It’s no secret that a year and change of various levels of lockdown and COVID-19 mitigation measures have been difficult for pretty much everyone, especially parents, as we have all been forced to stay inside without seeing most of our friends and extended family members for over a year.
This extended isolation led to an increased rate of pet adoption, with people finding companionship by adopting a cat or dog or whatever member of the animal kingdom they preferred. It was a great deal: staring down the barrel of being homebound for months on end, families took the plunge to get pets. But now, something terrible is happening.
But as the pandemic slowly winds down with the vaccine rollout, this heartwarming trend has taken an extremely heartbreaking turn. Shelters across the United States are reportedly experiencing an unusually high rate of people returning their pets, likely due to them realizing they no longer want the responsibility of a pet now that they can return to their pre-pandemic lives.
“We made a lot of changes to our adoption process to prevent people from returning dogs once pandemic ended,” Aron Jones, executive director of Moms and Mutts Colorado Rescue told Fox 31. “But for the past four months, we have had an extreme number of returns.”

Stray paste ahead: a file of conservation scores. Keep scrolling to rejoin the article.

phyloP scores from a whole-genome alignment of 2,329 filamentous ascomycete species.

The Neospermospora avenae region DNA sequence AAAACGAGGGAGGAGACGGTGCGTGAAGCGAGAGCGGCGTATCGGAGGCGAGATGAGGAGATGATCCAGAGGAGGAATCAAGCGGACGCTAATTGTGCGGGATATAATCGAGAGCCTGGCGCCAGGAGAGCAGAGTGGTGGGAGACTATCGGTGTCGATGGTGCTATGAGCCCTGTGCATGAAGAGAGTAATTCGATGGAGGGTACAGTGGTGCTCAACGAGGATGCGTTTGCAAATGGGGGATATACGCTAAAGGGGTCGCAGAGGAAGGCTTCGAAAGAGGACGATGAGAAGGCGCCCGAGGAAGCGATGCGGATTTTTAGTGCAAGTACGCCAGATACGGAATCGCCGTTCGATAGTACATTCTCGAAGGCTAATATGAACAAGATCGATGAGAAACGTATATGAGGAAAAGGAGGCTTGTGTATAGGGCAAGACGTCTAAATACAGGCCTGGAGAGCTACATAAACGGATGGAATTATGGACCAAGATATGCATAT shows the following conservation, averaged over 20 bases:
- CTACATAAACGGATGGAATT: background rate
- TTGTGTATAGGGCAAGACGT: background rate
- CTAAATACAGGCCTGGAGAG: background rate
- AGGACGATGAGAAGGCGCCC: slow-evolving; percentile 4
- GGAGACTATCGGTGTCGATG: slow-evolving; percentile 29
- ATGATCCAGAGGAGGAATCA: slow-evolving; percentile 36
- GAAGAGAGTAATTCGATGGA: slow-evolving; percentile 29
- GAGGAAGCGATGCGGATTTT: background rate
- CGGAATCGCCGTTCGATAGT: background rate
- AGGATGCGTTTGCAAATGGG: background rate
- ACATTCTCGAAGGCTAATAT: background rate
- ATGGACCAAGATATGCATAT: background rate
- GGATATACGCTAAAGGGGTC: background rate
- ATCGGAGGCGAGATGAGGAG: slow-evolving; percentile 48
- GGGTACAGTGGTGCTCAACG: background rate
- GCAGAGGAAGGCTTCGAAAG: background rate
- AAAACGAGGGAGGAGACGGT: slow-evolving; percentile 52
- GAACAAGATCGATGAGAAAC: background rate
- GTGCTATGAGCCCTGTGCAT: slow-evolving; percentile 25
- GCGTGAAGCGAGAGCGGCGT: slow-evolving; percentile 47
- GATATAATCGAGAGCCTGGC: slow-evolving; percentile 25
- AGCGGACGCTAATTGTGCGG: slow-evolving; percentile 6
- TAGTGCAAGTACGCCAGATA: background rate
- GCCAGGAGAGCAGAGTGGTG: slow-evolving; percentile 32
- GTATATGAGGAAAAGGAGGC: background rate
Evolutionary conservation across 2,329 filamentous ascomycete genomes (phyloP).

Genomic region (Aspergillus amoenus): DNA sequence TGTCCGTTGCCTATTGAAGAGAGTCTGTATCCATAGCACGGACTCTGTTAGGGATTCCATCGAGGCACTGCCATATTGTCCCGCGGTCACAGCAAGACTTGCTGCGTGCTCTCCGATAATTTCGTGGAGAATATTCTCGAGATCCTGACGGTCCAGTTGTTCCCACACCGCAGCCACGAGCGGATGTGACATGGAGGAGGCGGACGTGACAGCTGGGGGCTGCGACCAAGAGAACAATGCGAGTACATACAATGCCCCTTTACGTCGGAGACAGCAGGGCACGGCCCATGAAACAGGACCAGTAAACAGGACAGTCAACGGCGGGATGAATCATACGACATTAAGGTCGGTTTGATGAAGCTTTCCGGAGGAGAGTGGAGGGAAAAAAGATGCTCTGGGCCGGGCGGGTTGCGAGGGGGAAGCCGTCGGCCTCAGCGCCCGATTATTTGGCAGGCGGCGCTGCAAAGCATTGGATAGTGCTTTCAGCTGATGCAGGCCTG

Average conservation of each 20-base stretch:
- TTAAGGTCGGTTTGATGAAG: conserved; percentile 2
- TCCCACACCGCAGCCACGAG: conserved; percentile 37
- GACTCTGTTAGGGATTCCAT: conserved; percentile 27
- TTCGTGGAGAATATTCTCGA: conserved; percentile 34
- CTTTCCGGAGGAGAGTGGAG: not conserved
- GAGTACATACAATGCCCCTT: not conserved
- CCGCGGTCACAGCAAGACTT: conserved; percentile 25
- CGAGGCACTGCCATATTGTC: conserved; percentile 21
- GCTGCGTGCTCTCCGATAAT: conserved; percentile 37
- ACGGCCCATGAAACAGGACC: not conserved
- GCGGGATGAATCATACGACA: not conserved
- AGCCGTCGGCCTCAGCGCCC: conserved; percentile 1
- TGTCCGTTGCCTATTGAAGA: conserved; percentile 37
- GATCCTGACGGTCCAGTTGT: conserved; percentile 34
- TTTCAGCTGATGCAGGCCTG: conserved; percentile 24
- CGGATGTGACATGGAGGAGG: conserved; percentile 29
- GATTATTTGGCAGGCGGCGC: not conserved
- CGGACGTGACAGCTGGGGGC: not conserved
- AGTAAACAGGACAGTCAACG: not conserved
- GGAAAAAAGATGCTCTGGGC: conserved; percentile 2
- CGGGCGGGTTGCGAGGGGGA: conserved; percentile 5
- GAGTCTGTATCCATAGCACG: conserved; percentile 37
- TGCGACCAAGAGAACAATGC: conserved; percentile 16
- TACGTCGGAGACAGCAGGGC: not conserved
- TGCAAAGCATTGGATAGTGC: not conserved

In some cases, there are, of course, circumstances beyond a pet owner’s control where they are unable to keep their pet but that is likely not what is happening in the majority of these cases.
It appears that people made the impulsive decision to get a pet during the pandemic without thinking it through and now that the pandemic is ending, they are returning them like they’re an oversized shirt, not a living, breathing animal that is a lifetime commitment, that bonds with you, and that expects to love you forever.
Adopting a pet is a wonderful thing, as you get love, companionship, and a buddy who is always ready to hang out. But it’s also a big responsibility, which is why the decision to adopt a pet needs to be taken seriously. Sadly, tons of people seemed to have not taken it seriously at all, resulting in their former pets having to wait again to have a place they can call home.